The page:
FATWA in Islam: A fatwa (pl. fatawa) is an advisory opinion issued by a recognized authority on law and tradition in answer to a specific question. Fatawa can range from single-word responses (e.g., “Yes,” “No,” or “Permitted”) to book-length treatises. Although typically focused on legal matters, fatawa also treat more general religious issues, including theology, philosophy, creeds, and _ibadat (religious obligations or acts of worship). Traditionally, despite numerous exceptions (particularly since the eleventh century), the issuer of fatawa, termed a mufti—whose authority derives from his knowledge of law and tradition—has functioned independently of the judicial system, indeed often privately. While court rulings rely on the sifting of evidence and conflicting testimonies, muftis assume the facts presented by their questioners, which, obviously, can bias the answer.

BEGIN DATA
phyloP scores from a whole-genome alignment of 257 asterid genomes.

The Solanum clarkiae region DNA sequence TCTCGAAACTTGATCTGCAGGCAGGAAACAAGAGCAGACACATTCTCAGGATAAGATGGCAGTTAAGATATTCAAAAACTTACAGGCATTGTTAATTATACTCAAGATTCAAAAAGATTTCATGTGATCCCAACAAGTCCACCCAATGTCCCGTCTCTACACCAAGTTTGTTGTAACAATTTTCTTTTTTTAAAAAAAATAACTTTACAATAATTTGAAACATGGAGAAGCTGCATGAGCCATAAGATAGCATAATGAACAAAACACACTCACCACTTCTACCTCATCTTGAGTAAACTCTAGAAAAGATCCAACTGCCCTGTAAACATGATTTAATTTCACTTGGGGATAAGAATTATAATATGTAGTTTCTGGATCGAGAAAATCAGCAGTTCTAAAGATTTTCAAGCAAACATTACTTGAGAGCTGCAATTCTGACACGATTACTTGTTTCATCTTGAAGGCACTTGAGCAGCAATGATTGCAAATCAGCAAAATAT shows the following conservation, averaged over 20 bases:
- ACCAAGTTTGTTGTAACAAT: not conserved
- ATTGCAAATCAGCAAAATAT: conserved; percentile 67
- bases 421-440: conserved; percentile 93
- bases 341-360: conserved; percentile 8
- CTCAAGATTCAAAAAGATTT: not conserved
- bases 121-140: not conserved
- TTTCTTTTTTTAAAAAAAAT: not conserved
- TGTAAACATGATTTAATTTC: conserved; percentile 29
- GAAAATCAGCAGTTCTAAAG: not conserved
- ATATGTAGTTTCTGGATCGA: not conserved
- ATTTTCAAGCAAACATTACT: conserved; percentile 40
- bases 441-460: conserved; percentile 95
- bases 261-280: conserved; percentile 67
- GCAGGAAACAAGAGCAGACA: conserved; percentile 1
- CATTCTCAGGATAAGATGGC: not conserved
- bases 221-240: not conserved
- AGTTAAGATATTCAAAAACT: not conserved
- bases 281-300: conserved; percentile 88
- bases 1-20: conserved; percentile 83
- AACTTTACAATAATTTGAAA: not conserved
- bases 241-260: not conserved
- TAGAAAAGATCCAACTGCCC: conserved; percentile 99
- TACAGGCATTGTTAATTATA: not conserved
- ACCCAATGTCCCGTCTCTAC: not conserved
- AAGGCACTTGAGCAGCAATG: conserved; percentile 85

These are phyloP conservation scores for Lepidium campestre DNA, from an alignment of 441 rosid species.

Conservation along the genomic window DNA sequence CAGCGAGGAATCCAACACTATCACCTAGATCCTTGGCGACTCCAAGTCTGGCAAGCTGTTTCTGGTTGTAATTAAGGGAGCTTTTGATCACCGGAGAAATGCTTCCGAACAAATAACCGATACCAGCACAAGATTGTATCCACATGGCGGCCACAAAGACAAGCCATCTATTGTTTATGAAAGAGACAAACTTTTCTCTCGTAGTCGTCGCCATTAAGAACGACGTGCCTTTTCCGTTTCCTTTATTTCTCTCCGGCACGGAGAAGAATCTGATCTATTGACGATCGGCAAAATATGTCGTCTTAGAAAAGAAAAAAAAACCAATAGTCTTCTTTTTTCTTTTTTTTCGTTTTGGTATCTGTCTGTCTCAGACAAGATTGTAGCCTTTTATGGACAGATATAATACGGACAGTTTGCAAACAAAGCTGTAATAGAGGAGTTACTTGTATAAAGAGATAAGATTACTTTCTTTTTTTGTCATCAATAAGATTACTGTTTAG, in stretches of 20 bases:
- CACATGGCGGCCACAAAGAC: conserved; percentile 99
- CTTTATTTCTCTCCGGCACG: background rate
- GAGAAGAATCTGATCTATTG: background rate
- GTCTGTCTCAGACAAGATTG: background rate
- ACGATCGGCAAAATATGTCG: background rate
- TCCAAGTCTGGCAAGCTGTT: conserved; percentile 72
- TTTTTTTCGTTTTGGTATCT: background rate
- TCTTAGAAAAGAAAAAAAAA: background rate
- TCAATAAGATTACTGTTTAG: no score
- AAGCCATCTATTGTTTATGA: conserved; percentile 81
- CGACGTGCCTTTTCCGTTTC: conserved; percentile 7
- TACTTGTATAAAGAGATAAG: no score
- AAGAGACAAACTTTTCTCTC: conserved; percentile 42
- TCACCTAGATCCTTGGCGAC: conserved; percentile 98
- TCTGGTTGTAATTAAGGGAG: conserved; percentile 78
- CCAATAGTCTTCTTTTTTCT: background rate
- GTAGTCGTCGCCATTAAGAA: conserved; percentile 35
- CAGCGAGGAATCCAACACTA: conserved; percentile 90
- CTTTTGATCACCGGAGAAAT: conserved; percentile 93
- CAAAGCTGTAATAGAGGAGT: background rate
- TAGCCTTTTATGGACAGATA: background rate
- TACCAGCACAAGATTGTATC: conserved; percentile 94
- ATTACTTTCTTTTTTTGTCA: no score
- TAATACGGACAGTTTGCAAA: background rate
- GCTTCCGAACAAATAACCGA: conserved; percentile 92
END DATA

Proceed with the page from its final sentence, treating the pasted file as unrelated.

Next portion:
Moreover, a fatwa differs from a court judgment, or qada_, not only in its wider potential scope—for instance, although _ibadat are essential parts of Islamic law, they transcend the jurisdiction of the courts—but also because the qada_ is binding and enforceable, “performative,” while the fatwa is not. Instead, it is “informational,” and, while decisions of shari_a courts usually pertain only to the specific cases they adjudicate, thus setting no legal precedents, fatawa are very often collected, published, and cited in subsequent cases.